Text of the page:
Instead of reflecting on the Good and Evil, I’d rather call out two technical aspects of the film that appeal to me. First, the cinematography: (1) the unsettling optical aperture effect of the beginning (suggesting police work---and Johnny’s existence---“in the eyes of the public”?). (2) The cold, damp ambient worthy of Antonioni (“Blow-Up”): that long, speechless observation of frenzied parents picking up schoolchildren. (3) Painterly quality: after Johnny is taken away, his wife sitting alone, against windows opening to a balcony above which the lead-grey sky is strangely illuminated with surreal, apocalyptical light. Worthy of Munch. Second, the speech. Compare Baxter in interrogation and Johnny at home. Johnny’s talk with his wife: bitter, despairing, embattled, impotent, often cut short by the speaker’s own recognition of its futility, his speech is half Pinter and half Shakespeare. Baxter, on the other hand, is a very articulate Satan (no wonder Bannen got an Oscar). He’s clever, nonchapant, gleeful --in turn with vulgar innuendos and subtle sophism; just the sort a brute like Johnny would want to exterminate/ worship. Baxter is everything that Johnny is not, for he’s not shakled by residual humanity as Johnny has been.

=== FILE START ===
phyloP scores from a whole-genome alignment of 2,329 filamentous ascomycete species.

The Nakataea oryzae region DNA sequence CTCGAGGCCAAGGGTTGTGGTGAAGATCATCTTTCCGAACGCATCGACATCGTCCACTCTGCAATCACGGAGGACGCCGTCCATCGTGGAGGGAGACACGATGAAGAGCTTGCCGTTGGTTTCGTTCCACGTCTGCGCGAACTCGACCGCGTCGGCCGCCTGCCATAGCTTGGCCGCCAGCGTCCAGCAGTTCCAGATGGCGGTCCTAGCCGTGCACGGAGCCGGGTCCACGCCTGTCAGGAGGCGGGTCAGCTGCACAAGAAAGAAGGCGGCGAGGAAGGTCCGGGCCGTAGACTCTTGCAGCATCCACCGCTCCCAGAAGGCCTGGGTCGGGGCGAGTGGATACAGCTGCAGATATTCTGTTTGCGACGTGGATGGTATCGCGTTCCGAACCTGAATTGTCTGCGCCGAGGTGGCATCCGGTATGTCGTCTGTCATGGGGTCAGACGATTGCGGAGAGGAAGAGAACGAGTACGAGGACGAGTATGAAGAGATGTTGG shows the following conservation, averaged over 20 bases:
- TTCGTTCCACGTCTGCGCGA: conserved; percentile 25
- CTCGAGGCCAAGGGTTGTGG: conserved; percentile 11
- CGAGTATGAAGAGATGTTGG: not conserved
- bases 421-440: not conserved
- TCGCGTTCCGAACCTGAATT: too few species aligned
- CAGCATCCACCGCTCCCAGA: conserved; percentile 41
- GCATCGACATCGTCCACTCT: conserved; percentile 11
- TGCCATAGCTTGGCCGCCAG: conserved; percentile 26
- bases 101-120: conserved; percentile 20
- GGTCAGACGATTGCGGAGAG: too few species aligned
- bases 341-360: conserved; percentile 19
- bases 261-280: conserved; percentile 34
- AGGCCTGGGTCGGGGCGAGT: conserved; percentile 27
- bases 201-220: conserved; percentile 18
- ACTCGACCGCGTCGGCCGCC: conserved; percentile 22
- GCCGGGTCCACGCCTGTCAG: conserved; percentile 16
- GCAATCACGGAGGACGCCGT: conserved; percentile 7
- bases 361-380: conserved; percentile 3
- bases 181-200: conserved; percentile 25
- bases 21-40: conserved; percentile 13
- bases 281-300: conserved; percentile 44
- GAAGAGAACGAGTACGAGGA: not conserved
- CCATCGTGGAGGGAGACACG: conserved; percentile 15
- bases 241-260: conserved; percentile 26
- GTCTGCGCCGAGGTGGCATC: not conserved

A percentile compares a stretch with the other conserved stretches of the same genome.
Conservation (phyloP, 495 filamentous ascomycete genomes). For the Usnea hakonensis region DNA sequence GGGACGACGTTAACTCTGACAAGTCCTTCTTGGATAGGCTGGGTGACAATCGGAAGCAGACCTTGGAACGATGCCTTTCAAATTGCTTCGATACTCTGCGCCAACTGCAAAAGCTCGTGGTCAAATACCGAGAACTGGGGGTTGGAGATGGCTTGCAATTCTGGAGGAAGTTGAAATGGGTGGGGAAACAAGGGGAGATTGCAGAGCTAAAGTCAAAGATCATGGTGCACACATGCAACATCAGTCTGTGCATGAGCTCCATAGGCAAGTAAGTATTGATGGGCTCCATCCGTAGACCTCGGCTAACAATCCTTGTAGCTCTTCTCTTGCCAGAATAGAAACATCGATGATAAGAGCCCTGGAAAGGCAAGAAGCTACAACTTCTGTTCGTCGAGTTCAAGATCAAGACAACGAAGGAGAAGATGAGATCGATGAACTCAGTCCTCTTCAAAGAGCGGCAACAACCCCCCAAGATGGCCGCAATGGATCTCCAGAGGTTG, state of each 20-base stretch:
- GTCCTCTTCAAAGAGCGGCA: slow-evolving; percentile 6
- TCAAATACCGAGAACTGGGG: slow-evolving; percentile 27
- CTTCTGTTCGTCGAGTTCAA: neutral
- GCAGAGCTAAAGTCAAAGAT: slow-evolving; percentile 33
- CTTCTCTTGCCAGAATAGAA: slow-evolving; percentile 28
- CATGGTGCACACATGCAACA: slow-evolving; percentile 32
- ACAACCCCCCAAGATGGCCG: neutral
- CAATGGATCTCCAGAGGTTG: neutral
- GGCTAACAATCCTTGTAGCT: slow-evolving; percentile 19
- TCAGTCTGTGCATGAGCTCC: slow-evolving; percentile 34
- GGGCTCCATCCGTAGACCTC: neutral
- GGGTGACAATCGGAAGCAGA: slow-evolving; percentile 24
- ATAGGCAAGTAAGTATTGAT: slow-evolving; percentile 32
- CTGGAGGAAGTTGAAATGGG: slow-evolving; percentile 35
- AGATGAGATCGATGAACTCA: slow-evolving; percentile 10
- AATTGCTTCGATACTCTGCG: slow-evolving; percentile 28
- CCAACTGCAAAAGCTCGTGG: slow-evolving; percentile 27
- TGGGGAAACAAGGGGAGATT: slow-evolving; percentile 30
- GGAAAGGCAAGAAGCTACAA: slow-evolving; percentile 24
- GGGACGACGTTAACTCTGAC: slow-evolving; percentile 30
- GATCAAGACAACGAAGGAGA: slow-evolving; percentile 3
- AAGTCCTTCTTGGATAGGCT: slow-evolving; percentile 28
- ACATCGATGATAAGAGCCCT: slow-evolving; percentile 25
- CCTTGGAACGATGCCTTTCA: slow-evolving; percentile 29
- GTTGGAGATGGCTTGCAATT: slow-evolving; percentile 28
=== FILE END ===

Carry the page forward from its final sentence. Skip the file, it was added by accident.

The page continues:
Apart from the visual/literal accomplishments, Lumet’s “Offence” can be read as a Nietschien characterization of evil: “When you stare into an abyss for a long time, the abyss also stares into you”. One is still tempted to ask, however, what is the point of all these raw, nervy torments?